Friday, 21 October 2016

Epeigné-les-Bois: once upon a walnut tree

The increasingly dominant walnut tree

A painting showing the walnut tree in 1992 

When we bought the house in Epeigné-les-Bois in 1987 the walnut tree by the front gate was quite modest. Inevitably over the years it grew and grew despite being pruned every two years over the past decade or so. 

Although it provided shade in the front patio its expanding roots caused problems to walls, pavements etc. It did, however bear memorable witness to the severe frost of April 21st 1991. We had been at Epeigné in early April. The vines and other plants, including our walnut tree, were already starting to bud and shoot. When we came back at the end of May, all the shoots on the walnut were still blackened. 

Sadly we concluded that the walnut would have to go. Sadly its last crop of walnuts were black and rotten with only a few decent nuts. Today was the day:

Starting to go.....



Now an uninterrupted view of Epeigné's church   

Thursday, 20 October 2016

Excellent meal and lovely Red Sancerre @La Côte des Monts Damnés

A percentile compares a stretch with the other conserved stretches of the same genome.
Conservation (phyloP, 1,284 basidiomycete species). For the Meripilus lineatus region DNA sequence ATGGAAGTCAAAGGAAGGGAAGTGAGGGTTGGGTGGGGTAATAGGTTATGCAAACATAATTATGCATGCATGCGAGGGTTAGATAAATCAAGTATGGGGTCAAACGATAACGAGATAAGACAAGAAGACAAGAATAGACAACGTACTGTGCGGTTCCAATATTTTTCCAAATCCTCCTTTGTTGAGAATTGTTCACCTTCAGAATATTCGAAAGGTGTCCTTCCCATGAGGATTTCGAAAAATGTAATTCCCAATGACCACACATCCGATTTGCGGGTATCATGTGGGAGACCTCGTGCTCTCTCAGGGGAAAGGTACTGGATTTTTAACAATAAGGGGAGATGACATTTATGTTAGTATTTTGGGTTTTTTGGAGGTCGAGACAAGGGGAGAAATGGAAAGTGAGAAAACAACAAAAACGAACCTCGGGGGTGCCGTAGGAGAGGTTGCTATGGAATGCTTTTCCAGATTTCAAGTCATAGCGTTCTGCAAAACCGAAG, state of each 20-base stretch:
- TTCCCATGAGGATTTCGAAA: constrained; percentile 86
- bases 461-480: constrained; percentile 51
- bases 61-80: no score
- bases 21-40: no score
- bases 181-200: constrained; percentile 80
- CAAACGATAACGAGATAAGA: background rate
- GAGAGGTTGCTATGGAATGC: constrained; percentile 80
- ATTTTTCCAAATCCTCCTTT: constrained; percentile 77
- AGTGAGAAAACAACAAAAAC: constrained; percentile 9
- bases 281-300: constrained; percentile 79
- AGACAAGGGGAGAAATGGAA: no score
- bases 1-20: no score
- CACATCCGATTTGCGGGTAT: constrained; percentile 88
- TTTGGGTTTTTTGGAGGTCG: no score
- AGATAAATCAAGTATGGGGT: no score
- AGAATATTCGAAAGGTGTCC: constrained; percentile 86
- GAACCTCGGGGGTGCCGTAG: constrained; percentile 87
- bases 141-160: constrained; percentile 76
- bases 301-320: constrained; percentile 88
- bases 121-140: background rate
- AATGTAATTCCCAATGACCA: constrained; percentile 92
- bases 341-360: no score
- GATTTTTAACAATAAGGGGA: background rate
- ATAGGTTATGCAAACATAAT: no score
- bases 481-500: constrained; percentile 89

The dining room @La Côte des Monts Damnés

Jean-Marc Bourgeois
On Monday night CRM and I had a wonderful meal at La Côte des Monts Damnés in Chavignol, where we were staying overnight. Jean-Marc Bourgeois is the chef and his food always impresses but Monday night it was exceptionally good. The standout dish for me was the beetroot gaspacho with crab – looked stunning and tasted equally good!

After a very agreeable 2015 Grand Reserve, Sancerre Blanc from Henri Bourgeois with the considerable weight of the 2015 vintage, we chose the 2014 Sancerre Rouge Le Cul de Beaujeu from Domaine Vincent Delaporte now run by Matthieu Delaporte, grandson of Vincent. The Delaportes are the only growers to have Pinot Noir planted on the steep slopes of Le Cul. I thought the 2014 might be a bit young. However, although I'm sure it will age well it is drinking superbly now with mouth filling silky fruit.  

Mise en bouche

Langoustines looking towards Asia-Pacific 

Gaspacho de betterave rouge et tomate, émiette de 
tourteau au basilic de cervelle Canut à l'huile d'olive 

 Rack and saddle of lamb with a special spicy sausage  
Deliciously flavoursome lamb

 Côte de veau

 2014 Sancerre 'Le Cul de Beaujeu' Vincent Delaporte 


Soufflé chaud à la mandarine et Grand Marnier 

 Le coup de grâce !